A real dilemma has arisen: Patients have found their physicians on Facebook and have requested to be friends with them.
Because of the personal information that can be found on Facebook, it seems intuitive that a doctor should not accept a friend request from a patient. But with no hard and fast guidelines, what is a doctor to do? Facebook reveals too much of what is personal and private that a physician, and a patient, would not particularly want to know about the other.
In the past two years, there have been a few opinion pieces published in medical journals addressing the issue of whether or not doctors should accept patients' friend requests:
- Grover, M. (2010). Defining the patient-physician relationship in the era of facebook. Academic medicine, 85(8), 1262-.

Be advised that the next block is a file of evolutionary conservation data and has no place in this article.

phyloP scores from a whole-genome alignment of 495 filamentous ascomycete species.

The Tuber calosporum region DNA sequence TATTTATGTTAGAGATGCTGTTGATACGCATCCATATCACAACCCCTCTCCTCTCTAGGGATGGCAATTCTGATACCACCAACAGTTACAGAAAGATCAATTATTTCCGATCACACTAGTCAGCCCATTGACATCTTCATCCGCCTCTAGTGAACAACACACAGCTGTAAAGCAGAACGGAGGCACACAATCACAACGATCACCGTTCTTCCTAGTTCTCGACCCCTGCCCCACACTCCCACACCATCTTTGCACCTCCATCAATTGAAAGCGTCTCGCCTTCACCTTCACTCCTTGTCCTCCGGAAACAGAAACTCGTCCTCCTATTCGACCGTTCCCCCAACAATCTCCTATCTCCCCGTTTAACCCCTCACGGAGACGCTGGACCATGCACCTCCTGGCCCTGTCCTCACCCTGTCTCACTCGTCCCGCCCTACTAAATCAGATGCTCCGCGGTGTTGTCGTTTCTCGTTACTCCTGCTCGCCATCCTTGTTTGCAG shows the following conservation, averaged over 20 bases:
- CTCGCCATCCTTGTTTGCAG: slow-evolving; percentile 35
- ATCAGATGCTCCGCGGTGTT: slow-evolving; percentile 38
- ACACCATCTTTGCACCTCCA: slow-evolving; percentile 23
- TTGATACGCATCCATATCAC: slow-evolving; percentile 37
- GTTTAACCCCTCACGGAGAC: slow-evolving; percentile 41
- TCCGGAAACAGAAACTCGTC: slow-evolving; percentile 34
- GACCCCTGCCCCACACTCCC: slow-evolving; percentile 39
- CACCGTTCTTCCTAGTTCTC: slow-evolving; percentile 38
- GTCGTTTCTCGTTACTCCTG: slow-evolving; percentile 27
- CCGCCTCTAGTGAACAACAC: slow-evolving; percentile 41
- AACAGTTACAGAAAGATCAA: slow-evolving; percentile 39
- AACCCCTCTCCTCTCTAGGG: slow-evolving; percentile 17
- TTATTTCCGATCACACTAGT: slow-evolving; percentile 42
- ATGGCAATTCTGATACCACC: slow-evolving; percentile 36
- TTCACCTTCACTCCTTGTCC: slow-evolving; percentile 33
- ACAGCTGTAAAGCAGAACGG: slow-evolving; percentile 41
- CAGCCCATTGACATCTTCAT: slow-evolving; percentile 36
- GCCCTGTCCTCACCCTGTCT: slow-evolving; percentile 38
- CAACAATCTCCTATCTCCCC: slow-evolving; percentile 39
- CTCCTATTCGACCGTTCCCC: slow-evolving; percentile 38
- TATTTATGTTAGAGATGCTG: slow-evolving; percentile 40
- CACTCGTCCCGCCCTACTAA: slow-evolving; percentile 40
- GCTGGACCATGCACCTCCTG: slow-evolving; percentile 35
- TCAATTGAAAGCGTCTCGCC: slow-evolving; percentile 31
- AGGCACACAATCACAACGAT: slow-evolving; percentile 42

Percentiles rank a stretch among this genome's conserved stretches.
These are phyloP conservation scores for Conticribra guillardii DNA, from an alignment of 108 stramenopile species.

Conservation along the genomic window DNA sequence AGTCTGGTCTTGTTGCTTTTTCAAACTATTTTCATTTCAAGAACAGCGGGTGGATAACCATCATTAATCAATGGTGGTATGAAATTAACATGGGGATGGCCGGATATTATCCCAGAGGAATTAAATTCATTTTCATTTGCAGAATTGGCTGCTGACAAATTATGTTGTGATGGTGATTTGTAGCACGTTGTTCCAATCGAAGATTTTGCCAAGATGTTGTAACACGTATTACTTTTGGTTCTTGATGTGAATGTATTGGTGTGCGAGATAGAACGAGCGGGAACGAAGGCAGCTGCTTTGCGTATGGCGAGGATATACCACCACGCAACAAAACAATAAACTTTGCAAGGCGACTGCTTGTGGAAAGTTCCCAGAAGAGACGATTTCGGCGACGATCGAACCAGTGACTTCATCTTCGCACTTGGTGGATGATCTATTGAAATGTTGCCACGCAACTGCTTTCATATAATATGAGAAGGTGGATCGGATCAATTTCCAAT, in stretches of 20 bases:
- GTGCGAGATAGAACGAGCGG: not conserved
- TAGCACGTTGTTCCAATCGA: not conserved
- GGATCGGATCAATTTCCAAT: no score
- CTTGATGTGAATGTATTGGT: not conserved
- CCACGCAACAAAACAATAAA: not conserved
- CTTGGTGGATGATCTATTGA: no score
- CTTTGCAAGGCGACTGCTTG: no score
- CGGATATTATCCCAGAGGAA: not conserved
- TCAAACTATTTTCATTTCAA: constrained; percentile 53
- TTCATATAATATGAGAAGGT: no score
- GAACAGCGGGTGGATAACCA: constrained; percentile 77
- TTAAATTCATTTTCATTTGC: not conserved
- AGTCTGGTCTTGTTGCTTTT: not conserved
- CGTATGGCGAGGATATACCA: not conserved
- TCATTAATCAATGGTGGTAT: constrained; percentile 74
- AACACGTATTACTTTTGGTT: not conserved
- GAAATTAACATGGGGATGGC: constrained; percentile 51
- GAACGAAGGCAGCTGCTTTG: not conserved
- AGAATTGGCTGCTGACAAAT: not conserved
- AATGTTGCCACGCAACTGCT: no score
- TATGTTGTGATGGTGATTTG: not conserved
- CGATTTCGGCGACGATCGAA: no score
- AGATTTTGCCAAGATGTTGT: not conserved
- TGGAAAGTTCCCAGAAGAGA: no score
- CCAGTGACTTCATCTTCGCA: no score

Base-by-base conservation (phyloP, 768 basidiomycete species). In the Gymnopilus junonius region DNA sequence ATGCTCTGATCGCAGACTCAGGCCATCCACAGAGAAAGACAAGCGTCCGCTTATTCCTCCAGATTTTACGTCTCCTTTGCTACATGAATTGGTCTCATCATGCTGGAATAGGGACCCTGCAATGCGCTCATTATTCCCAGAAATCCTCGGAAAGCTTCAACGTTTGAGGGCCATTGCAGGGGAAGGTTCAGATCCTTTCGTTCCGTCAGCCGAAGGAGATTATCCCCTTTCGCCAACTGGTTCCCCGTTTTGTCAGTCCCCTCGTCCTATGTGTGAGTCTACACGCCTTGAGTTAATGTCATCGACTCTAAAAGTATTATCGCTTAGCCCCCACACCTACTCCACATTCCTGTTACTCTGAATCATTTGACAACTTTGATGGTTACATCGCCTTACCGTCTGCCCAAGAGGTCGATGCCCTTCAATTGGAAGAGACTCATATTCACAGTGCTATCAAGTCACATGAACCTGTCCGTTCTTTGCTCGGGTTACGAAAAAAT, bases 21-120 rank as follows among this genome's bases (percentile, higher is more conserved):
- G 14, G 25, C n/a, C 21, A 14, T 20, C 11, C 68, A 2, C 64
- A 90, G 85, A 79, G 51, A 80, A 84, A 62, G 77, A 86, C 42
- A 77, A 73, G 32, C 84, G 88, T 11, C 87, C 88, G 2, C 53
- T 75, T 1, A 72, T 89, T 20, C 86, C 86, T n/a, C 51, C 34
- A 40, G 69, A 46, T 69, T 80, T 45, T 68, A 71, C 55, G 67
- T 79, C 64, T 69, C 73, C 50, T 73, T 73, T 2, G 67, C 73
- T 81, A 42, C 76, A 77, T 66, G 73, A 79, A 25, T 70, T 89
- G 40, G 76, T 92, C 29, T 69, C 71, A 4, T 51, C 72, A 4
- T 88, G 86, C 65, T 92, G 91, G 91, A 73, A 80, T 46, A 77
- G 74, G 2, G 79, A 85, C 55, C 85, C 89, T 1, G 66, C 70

- Jain, S H. (2009). Practicing medicine in the age of Facebook. The New England journal of medicine, 361(7), 649-51.
- Lacson, S M, Bradley, C, & Arkfeld, D G. (2009). Facebook medicine. Journal of rheumatology, 36(1), 211-.
As of November 2010, the Australian Medical Association and their related Australian and New Zealand associations are in the forefront of setting guidelines for physician use of social networking sites such as Facebook.
[View the guidlelines at http://ama.com.au/socialmedia].
This initiative was in response to the fact that some physicians have posted negative comments and even the names of some of their patients on Facebook. This clearly crosses the boundaries of professionalism. These opinion pieces and guidelines should set the stage for active discussion in the medical profession and medical schools of how physicians should or should not interact within the world of social media. Feel free to put in your two cents in the comments section below.
The American Medical Association actually does have a short statement on their website about professionalism and social media. Check it out at http://www.ama-assn.org/ama/pub/meeting/professionalism-social-media.shtml